2. The media isn't discussing anyone other than hillary or obama on the democratic side, and is actively discussing huckabee, mccain, romney, giulianni, and thompson on the republican side (oh, and ron paul). Why criticize the American people for not having picked a republican candidate when the American media has already clearly narrowed the democratic field down to two?

    December 12, 2007 at 5:06 am |
  116. Old-Man

    To me the message is very clear; the American public no longer believe the lies that have come out of the Republican Party and the White House for the past seven years. Only the fanatically extremist are still defending their actions. These extremist have adopted the attitude “we will destroy the party rather than abandon extremism”. Until both parties give up this extremist approach, we are never going to see a President elected with more than 50.1% to 52%. The voters will be forced to continue electing "the better of two evils".

    December 12, 2007 at 7:10 am |
  117. Ken B

    There are some things about the Republicans that never change whether they are in government or on the campaign trail: "Lie, cheat, steal, deny; lie, cheat, steal, deny; again, and again, over and over, never ending. To be fair, this probably applies to virtually all politicians.

    December 12, 2007 at 8:07 am |
  118. Ralph Grimaldi

    People like me need to see evidence of success at almost anything. All the bipartisan politics is simply not acceptable. Maybe, like me, they are tired of all the nonsense. Some voters are becoming more sophisticated, refusing to fall into a kind of "herd instinct" that the news media's has fostered on us.
    i personaly continue to be angry as hell at the people who would attack our military with the General betryal thing the New York Times made possible. A bunch of us simply want change, change, change. We in the good old USA are capable of so much good; we also have the resources and the talent. It is our leaders and the other bum's who stand in the way who shoud be tossed.

    December 12, 2007 at 8:33 am |
  119. Kevin Wires


    It means perhaps that people are dissatisfied with the entire group and their lack of actual policies. They are campaigning on Who is the toughest Terror and Cultural warrior, with out details of an actual plan. They are talking about keeping the Iraq war going Indefinitely as well as starting a new one with Iran regardless of the current NIE information. At the same time they have hoisted the old tax cuts idea. NONE have volunteered how they plan for pay for these adventures. I am actually surprised that no TV reporters, have thought it appropriate to ask the war hawk/tax cutters how they will be paying for their remote adventures. The price of the war is already beyond comprehension.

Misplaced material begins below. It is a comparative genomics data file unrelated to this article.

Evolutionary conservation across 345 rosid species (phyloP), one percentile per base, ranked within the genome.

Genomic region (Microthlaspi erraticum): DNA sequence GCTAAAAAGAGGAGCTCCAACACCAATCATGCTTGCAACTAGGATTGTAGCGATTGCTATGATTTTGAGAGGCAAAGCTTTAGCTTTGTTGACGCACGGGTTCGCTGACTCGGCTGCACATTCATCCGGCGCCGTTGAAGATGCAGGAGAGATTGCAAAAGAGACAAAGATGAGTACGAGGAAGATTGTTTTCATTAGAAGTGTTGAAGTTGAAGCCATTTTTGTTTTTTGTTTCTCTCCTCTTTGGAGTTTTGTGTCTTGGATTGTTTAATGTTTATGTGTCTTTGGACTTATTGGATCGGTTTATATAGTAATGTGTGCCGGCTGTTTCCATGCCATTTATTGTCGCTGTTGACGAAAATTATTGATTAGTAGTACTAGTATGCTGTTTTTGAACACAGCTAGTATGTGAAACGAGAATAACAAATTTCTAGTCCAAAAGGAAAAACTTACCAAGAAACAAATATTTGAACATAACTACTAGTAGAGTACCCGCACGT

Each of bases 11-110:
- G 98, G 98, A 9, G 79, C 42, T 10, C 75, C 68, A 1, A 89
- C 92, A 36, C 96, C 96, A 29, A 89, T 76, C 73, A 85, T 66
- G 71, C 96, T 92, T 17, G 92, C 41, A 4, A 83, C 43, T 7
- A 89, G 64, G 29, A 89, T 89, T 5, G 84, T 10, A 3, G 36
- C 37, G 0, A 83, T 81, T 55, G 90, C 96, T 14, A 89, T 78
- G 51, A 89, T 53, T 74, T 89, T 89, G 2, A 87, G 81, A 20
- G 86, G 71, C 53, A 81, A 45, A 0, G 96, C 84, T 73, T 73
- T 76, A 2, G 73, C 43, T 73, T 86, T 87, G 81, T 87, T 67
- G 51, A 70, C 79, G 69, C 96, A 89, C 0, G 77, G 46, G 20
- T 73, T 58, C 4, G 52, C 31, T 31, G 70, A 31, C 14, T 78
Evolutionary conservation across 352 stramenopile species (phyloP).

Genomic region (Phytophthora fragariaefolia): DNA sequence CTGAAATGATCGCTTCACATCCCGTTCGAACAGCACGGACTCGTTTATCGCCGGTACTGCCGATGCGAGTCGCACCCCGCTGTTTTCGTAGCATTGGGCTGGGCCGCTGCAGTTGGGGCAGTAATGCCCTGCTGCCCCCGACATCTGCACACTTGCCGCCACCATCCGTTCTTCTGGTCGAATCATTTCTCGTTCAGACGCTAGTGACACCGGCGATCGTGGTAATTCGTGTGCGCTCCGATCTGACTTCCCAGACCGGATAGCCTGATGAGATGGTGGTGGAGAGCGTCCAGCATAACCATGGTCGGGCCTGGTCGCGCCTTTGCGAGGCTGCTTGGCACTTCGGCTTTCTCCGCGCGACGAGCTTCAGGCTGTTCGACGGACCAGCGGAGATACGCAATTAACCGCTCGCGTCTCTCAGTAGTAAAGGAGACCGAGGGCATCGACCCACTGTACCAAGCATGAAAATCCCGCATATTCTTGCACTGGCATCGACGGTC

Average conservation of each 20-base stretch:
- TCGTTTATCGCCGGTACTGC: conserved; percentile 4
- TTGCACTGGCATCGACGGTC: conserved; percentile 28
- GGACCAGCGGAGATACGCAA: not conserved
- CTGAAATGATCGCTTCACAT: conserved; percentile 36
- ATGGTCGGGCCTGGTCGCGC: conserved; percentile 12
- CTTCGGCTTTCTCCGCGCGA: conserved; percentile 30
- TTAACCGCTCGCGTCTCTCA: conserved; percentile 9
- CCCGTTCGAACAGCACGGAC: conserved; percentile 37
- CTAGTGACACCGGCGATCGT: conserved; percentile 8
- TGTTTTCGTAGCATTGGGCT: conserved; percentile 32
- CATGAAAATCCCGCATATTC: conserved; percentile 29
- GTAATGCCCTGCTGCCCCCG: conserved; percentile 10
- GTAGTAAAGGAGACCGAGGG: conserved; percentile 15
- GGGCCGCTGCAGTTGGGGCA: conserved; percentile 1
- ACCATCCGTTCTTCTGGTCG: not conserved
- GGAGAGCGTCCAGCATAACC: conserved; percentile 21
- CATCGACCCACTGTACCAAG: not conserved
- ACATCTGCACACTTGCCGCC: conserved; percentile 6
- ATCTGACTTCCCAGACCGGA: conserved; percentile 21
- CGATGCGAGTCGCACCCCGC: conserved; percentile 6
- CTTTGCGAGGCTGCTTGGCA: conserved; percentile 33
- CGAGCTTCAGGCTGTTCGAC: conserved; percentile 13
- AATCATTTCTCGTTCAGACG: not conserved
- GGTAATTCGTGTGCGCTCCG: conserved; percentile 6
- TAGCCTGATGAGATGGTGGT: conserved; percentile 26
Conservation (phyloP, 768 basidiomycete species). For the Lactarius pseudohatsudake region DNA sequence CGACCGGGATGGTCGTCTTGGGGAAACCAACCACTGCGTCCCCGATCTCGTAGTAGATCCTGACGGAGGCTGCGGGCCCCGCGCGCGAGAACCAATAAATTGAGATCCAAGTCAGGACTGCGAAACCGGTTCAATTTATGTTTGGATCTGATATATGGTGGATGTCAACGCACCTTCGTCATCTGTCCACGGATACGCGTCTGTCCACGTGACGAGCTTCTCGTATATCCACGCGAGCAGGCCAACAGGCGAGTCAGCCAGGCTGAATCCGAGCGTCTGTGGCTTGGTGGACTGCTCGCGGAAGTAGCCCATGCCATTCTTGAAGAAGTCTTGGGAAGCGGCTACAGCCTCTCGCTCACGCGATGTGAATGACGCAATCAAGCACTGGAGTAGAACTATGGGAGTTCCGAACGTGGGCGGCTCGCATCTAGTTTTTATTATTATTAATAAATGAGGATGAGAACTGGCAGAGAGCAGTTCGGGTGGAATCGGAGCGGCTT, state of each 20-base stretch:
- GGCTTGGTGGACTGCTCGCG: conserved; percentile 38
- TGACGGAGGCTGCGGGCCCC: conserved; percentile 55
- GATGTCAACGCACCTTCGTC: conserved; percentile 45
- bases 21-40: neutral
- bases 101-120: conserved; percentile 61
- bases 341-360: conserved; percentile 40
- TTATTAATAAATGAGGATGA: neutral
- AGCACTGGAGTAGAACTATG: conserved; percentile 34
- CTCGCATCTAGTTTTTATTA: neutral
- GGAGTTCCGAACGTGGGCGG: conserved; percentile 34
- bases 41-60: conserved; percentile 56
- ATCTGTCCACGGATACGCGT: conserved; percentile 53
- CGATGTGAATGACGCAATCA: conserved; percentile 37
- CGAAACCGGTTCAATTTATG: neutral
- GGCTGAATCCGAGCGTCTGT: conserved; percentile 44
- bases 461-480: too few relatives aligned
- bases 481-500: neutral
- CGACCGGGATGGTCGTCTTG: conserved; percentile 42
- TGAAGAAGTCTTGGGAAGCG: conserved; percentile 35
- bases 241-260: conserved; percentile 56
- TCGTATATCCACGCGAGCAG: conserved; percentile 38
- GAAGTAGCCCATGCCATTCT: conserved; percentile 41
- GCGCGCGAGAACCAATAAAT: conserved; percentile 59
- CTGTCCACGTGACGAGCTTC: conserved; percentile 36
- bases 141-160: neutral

December 12, 2007 at 8:46 am |
  120. Hank K.

    The fact that there is no clear Republican candidate could mean that many moderates and independent minded people who transfered party loyalties during the past couple of decades have begun to have a change of heart. As an independent–who has spent some time "searching" for a party...I've been disheartened by both of the past two Presidents. Every time I voted for someone who said they were for average working men and women–and every time–I see no evidence of those convictions in action coming from Washington. One big reason Mr. Edwards is gaining such support is that he is the only candidate who comes across as "full of heart and desire" and NEVER sounds scripted. His ideals are grounded in desire to "positively affect" working men and women any way he can. Though it has taken me some time to realize this fact–I'm now banking on John Edwards.

    December 12, 2007 at 9:23 am |
  121. Joan Isenberg

    When are grown men running for high office going to stop dragging god along?

    Between all of these "good christian men" what I'm hearing is, my fairy tale is better than yours. A game forcing lunacy.

    December 12, 2007 at 9:55 am |
  122. Robert Forbes

    It appears that Mike Huckabee is hearing voices from above. He's beginning to sound like Joan of Arc. Remind me– how did that story end?

    December 12, 2007 at 10:09 am |
  123. Chuck in New Mexico

    It's simple, Jack, republicans are reserving their opinions until most, if not all, of the facts surface regarding their candidates personal lives and their beliefs. They are searching for as close to perfection as possible. Democrats, on the other hand, are satisfied with mediocrity and will support whomever seems to be the most popular at any given time.

    December 12, 2007 at 10:14 am |
  124. jack